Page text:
Home News KLEM News for Thursday, September 21

KLEM News for Thursday, September 21


Applications for the Citizen Police Academy will be taken through tomorrow.
Le Mars Police Assistant Chief Justin Daale says Citizens Academy will take place in October.

This is a joint effort between Le Mars Police and the Plymouth County Sheriffs Office.

Assistant Chief Daale says it’s a chance for officers to show the specialty training they’ve received.  Some of the topics covered include firearms training; use of force; drug enforcement, including a K9 demonstration; interview and interrogations; and crime scene investigation.  Classes start Monday, October 9.  The last session is Thursday, November 2.

Applications can be found at the Le Mars Police Department and the Plymouth County Sheriffs Office.  Filing deadline is Friday, September22.



A pretrial conference for a former deputy from Plymouth County will take place next month.  Aaron Leusink was recently granted another trial after filing for post-conviction relief.  A Third District Court Judge overturned his conviction and sentence on burglary, theft, and misconduct charges.  He was returned to the custody of the Plymouth County Sheriff.  Leusink was later freed after posting bond.  Leusinks charges stem from incidents that occurred in Plymouth County between 2017 and 2020.  He pleaded guilty and was sentenced last year to up to 40 years in prison.  Leusink faces the same 11 charges in his new trial. The pretrial conference will take place October 16.



In her annual report to the city council, Le Mars Public Library director Shirley Taylor listed some of the highlights for fiscal year 2023.  These include receiving two STEM Scale-up Program grants, which allow the purchase of equipment for youth support programs.  A second highlight was the first Library Trustee event held in May.  This included Sioux and Cherokee Counties.  A third highlight was receiving a Space Utilization grant from the State Library of Iowa.  Le Mars Public Library hired FEH Design to conduct a Space Needs Assessment.  They recommended a 20 to 25-thousand square foot structure for the library.  They currently operate in one-third of that space.  The Library Board of Trustees will await the Le Mars Community Development Plan to determine their next step.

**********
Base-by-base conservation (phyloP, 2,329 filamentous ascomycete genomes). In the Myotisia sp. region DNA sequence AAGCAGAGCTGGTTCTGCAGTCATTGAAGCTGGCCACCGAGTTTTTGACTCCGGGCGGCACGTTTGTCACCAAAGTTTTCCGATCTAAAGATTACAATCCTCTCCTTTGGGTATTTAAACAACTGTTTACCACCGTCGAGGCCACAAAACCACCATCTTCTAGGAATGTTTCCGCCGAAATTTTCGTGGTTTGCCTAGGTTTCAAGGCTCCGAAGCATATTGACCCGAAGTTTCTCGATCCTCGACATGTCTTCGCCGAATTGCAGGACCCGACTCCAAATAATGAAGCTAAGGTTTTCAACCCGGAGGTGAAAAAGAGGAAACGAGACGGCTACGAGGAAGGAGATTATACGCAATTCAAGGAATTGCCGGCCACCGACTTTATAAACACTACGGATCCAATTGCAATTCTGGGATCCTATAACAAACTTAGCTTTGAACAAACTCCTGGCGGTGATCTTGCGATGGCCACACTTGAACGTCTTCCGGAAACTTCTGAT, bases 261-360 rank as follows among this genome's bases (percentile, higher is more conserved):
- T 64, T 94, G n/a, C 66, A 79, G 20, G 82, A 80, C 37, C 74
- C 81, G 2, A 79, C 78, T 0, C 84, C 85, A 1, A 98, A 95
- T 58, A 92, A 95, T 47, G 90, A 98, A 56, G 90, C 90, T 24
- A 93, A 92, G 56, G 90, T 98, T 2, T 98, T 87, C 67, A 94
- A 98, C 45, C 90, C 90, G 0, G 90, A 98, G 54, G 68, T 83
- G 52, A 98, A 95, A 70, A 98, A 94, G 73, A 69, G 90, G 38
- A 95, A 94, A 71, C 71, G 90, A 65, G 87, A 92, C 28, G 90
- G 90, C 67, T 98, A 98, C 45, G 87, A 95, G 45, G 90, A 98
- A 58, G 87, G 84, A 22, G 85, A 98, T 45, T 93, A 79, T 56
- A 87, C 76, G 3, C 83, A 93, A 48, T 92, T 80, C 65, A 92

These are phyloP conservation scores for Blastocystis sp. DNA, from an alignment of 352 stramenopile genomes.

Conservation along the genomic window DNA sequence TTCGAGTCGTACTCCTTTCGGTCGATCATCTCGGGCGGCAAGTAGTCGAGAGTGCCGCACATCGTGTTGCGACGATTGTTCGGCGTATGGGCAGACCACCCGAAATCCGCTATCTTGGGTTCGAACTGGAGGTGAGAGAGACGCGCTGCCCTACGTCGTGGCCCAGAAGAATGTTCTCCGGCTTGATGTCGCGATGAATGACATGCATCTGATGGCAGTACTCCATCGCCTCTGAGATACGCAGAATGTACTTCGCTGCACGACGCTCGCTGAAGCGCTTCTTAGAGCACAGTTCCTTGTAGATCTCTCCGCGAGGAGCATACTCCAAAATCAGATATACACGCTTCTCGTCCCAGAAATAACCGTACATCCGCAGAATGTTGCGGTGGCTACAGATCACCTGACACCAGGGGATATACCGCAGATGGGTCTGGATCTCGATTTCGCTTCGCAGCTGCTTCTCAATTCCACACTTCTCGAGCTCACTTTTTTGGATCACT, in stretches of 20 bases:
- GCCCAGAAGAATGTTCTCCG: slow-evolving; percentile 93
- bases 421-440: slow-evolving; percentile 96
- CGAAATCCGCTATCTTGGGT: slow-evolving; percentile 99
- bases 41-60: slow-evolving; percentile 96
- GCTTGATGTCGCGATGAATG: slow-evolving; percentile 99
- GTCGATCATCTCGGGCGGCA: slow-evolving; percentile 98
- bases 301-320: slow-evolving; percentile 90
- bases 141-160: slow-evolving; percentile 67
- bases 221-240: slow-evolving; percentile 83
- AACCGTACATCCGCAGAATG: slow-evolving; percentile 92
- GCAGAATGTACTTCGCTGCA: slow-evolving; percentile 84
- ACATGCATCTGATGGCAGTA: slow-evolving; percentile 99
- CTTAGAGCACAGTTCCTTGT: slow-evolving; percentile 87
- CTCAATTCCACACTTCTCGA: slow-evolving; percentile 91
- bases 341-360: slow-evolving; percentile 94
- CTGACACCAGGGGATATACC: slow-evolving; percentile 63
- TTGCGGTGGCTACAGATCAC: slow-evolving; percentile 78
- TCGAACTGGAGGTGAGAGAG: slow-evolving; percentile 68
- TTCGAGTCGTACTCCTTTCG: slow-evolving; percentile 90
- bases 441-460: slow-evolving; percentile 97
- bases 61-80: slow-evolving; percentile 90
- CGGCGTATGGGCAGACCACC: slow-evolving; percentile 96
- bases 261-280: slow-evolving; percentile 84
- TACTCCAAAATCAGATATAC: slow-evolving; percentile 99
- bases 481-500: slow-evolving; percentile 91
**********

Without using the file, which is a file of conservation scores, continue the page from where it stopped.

An Illinois man who pled guilty to a bank robbery in Sheldon  was sentenced to eight years in federal prison.  38 year old Leon Sutton of Chicago was sentenced in Sioux City before U.S. District Court Judge Leonard Strand.  On June 3, 2021, Sutton entered the bank armed with a handgun and demanded money.  Surveillance video showed Sutton was seen in a recently purchased car with no plates.  After the robbery, Sutton fled to Chicago.  Police traced the car through its former owner, and Sutton was later arrested in Chicago. He also was sentenced to serve three years of supervised release after this term.  There is no parole in the federal system.



Slain Algona police officer Keven Cram was remembered Wednesday as hundreds of family, friends, and law officers gathered in the Algona High School gym.  Algona Police Chief Bo Miller says Cram was a man who cared about a life of service, and says almost every story told about him in the last few days was “about him always giving, he always gave, and barely ever receiving anything.”  Miller says. He says the 33-year-old Cram could be described as the perfect officer and away from the job, Miller says Cram cared so much for his family.  There was a private graveside service for Cram following the public funeral. The man accused of shooting and killing Cram last Wednesday night as he served an arrest warrant remains in jail awaiting extradition from Minnesota.



Five Iowa schools  have received the National Blue Ribbon designation from the U-S Department of Education.  The award recognizes schools for their graduation rates and high scores in English and math, and for closing the gap in test scores between all students. This year’s winners are East Elementary School in Sheldon, the Grundy Center Middle School, Norman Borlaug Elementary School in Iowa City, Perry Elementary School, and St. Ansgar High School. Representatives of each school are invited to Washington, D-C later this year for an event honoring all the winners.



An Iowa lawmaker is suggesting the Iowa Utilities Board lacks the authority to grant Summit Carbon Solutions permission to seize property along its proposed pipeline route from unwilling landowners. Republican Representative Steven Holt of Denison says eminent domain authority is reserved for projects that have a clear public use and public benefit.

Holt, who is chairman of the Iowa House Judiciary Committee, says he’s not opposed to pipeline projects that developers argue would benefit farmers by making corn-based ethanol carbon neutral.

Holt was one of two Republican lawmakers who testified Tuesday at the Iowa Utilities Board hearing reviewing Summit’s application for a permit to build and maintain a carbon pipeline in Iowa. Senator Sandy Salmon, a Republican from Janesville, says Summit’s request to seize about a third of its route across Iowa is breathtaking.

Salmon says private property rights are essential for prosperity and must be preserved.